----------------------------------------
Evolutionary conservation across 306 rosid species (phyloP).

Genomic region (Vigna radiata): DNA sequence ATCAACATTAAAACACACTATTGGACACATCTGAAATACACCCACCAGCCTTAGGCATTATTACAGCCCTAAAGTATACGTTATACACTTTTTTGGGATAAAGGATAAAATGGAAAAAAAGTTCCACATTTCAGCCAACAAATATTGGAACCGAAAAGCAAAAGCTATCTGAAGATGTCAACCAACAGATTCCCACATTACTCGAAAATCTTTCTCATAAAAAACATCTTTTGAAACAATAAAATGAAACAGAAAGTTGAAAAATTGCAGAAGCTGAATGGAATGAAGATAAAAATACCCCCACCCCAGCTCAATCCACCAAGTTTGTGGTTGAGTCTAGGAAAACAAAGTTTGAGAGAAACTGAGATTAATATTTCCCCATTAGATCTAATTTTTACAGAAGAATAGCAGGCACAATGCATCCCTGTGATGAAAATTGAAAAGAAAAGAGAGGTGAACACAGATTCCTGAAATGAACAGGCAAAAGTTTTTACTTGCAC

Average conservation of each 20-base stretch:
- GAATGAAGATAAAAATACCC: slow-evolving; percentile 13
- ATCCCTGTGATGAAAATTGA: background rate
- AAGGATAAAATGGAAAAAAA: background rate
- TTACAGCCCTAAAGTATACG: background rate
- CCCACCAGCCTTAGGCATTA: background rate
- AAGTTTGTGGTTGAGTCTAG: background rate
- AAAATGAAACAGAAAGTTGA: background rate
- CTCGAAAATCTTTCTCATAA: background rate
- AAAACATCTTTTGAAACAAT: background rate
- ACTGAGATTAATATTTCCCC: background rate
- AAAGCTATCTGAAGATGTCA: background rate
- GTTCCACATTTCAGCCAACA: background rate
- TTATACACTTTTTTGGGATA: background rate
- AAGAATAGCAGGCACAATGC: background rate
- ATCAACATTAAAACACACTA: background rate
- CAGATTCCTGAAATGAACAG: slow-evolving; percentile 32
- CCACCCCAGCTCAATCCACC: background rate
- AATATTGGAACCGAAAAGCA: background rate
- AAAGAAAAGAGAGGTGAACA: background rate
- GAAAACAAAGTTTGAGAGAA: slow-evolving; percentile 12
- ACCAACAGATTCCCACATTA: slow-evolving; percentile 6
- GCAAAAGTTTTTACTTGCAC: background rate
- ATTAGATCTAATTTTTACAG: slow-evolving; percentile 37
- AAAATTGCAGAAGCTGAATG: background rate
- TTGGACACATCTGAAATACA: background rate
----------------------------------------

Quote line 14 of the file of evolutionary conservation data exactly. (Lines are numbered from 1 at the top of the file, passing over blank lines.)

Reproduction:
- AAAGCTATCTGAAGATGTCA: background rate